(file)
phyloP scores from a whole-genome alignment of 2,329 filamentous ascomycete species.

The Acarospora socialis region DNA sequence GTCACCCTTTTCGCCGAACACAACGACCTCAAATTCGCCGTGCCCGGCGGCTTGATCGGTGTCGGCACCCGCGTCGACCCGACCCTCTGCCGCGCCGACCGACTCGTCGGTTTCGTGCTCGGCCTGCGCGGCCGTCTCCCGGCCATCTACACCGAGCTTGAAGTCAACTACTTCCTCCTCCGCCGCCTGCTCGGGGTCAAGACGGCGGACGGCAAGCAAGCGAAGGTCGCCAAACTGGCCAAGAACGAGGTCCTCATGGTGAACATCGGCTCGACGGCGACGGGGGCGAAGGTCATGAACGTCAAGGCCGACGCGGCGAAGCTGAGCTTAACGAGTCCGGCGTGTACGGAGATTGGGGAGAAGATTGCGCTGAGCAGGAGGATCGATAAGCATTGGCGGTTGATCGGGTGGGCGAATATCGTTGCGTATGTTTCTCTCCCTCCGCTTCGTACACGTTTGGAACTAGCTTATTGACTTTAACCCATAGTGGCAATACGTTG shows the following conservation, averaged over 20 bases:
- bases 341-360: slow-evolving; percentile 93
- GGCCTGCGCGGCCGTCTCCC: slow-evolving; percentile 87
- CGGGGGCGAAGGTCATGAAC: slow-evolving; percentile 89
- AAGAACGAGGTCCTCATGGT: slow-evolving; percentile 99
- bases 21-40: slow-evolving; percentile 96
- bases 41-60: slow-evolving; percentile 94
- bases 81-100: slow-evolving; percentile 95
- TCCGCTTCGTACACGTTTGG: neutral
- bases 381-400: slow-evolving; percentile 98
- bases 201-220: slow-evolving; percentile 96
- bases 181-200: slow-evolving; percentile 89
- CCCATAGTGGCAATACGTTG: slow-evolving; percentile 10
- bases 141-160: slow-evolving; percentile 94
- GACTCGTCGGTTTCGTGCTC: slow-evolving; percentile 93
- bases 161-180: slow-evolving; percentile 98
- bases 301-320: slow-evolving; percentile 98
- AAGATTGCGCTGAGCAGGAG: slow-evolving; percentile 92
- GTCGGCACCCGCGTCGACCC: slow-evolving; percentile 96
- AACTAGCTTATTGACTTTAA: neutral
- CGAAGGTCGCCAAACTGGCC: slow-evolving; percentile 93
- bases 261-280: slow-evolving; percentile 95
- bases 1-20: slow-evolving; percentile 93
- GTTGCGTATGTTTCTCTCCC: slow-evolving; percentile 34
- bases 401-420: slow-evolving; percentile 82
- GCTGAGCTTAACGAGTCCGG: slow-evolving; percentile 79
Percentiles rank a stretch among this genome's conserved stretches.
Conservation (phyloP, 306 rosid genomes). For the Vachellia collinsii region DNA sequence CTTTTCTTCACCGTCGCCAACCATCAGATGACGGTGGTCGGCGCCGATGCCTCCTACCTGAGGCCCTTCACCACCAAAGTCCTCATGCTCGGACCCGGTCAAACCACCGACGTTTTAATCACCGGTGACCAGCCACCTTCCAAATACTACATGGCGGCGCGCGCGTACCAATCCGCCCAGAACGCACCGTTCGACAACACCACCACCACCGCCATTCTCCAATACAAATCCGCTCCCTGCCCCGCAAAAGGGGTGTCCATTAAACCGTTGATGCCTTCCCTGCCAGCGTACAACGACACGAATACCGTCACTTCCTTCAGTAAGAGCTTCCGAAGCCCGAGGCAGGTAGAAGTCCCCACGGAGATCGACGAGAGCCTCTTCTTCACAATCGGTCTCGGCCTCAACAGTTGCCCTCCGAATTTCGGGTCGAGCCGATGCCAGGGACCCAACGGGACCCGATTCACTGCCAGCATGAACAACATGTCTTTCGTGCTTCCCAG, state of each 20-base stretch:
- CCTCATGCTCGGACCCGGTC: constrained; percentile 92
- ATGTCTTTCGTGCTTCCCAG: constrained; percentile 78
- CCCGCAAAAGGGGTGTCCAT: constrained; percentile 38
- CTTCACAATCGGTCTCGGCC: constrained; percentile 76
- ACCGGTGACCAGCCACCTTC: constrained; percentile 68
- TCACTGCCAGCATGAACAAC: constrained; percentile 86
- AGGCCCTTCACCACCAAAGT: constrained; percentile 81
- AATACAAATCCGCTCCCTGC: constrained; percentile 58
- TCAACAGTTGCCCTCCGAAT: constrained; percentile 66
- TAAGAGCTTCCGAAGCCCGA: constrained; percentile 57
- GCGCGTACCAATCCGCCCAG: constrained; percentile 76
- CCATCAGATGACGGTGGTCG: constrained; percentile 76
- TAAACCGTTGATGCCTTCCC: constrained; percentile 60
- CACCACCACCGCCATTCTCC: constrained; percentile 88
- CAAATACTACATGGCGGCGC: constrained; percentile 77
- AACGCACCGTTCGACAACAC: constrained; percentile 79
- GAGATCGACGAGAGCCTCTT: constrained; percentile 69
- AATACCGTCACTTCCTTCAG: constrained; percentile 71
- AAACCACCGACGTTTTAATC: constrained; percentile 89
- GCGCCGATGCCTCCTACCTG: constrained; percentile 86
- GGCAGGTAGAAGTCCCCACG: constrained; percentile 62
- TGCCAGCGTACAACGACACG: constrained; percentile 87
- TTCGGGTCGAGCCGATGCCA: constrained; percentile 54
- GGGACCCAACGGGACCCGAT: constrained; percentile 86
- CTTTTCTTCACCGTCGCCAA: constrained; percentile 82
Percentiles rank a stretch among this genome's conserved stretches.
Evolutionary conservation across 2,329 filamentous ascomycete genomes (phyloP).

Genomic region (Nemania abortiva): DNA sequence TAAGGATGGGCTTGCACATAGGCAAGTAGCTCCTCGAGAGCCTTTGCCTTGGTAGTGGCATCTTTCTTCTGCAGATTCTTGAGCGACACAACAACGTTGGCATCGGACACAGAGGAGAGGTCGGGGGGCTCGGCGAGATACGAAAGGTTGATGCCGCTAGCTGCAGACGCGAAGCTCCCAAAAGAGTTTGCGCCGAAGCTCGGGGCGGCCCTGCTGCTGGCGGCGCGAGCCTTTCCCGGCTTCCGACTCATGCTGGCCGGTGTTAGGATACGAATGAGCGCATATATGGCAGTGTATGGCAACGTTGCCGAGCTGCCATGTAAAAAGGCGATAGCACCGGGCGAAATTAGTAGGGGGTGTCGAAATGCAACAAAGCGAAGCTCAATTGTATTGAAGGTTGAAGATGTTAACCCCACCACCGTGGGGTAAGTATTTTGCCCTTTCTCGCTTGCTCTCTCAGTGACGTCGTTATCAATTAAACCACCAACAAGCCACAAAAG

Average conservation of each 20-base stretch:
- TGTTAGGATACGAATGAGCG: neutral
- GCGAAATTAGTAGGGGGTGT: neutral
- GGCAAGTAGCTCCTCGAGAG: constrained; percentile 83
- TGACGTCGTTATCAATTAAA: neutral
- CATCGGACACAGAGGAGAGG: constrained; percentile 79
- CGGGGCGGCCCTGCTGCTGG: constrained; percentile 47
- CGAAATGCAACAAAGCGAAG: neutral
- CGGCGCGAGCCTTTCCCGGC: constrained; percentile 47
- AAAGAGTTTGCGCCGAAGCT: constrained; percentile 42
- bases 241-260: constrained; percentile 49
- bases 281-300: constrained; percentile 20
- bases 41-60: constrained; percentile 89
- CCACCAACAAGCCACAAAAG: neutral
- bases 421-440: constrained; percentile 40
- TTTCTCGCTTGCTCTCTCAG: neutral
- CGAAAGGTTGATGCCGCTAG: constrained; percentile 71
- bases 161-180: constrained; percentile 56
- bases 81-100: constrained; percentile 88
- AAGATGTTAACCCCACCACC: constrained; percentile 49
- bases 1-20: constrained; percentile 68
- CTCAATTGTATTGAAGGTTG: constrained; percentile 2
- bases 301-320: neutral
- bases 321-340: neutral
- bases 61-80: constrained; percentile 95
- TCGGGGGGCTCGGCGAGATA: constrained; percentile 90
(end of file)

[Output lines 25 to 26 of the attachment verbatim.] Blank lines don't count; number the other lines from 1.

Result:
- GTTGCGTATGTTTCTCTCCC: slow-evolving; percentile 34
- bases 401-420: slow-evolving; percentile 82